Britain's political class is in a minor uproar over a famed tourist attraction that few people have ever see: Big Ben, which has been scheduled for silence for four years of construction on the Elizabeth Tower that houses it.
Most visitors to London, and not a few locals, think the tower, at right above, is Big Ben, but the name refers to the largest of the bells in the tower, the one whose striking of the hour is one of London's defining memories.
The bell is currently quiet to avoid shattering the eardrums of construction workers, and is rung only on special occasions. After public outcry, a large number of Members of Parliament, including the Prime Minister, have called for more ringing when work is not underway. However, officials involved say it takes half a day to tie up or restore the clapper that makes the sound.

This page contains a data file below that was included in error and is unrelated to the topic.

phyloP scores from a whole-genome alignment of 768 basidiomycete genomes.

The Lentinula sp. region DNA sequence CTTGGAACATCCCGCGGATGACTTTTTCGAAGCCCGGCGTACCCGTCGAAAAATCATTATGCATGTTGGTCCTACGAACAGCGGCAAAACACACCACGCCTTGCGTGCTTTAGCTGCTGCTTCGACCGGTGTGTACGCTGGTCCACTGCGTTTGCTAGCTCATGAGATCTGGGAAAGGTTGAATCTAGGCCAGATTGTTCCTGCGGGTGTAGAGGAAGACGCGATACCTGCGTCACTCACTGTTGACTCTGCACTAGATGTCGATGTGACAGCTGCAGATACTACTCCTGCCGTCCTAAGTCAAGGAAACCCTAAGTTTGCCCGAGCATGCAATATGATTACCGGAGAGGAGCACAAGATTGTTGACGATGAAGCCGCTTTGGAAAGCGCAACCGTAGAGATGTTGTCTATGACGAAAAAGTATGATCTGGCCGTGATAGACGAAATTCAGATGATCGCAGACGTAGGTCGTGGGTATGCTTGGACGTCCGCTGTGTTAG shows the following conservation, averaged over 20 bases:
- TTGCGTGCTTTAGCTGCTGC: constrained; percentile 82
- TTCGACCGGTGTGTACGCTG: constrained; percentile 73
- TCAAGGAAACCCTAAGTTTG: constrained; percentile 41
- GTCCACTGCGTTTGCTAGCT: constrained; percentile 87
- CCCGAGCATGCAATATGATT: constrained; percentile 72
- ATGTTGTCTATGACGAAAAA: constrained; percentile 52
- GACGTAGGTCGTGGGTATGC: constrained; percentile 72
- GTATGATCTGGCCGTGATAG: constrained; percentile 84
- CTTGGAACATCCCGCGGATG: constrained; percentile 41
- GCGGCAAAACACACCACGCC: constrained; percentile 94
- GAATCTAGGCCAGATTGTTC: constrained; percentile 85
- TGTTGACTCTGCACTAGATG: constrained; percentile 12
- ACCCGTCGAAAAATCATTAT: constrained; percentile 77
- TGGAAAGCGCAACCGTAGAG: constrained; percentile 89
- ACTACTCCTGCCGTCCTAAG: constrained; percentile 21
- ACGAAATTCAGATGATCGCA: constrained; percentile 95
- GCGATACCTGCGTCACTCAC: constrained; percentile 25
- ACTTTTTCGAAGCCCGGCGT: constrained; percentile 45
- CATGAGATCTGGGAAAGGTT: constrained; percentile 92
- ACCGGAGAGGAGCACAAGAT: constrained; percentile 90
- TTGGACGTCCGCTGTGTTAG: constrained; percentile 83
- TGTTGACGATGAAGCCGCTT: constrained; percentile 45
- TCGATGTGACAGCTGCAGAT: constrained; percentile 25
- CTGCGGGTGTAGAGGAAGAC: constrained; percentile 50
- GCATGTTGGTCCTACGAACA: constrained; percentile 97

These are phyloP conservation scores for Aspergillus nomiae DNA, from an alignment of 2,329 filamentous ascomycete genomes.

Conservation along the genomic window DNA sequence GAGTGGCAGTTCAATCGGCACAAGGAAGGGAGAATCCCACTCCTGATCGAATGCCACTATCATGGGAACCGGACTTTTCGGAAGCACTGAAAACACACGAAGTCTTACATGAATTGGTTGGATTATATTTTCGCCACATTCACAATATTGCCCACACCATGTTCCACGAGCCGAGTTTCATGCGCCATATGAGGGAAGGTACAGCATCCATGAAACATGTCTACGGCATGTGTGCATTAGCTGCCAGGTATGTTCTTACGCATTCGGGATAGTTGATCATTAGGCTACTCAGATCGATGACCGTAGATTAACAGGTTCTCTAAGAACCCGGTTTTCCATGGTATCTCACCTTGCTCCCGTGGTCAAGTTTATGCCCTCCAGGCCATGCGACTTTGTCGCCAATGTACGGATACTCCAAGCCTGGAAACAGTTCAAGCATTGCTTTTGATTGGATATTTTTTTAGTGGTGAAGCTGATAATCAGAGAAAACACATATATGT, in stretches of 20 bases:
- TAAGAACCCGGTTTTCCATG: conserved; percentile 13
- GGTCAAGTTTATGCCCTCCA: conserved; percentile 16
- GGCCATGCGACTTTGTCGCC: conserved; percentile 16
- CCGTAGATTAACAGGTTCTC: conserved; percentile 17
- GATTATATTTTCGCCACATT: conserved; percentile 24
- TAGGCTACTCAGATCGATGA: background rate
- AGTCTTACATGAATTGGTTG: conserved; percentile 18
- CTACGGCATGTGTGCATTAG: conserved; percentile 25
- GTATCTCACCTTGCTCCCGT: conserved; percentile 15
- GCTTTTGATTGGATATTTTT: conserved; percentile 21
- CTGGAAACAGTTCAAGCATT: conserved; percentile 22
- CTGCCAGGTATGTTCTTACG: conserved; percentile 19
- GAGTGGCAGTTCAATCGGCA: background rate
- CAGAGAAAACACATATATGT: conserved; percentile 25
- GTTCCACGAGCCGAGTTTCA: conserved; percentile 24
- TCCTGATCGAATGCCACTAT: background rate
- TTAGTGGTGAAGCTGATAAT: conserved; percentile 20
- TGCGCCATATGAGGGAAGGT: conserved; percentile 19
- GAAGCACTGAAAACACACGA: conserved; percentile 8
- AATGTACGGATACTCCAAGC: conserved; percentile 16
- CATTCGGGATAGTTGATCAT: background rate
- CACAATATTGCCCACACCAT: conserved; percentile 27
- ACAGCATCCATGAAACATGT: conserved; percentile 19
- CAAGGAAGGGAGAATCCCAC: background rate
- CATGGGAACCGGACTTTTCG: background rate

But, they have said they will work on adding more occasions. Opposition leader Jeremy Corbin has another solution: Play the recorded ringing from loudspeakers until the bell is ready.
Top Image: Dedication of Big Ben, Illustrated News of the World, 12/4/1858
Photo of Houses of Parliament (Adrian Pingstone/Wikimedia)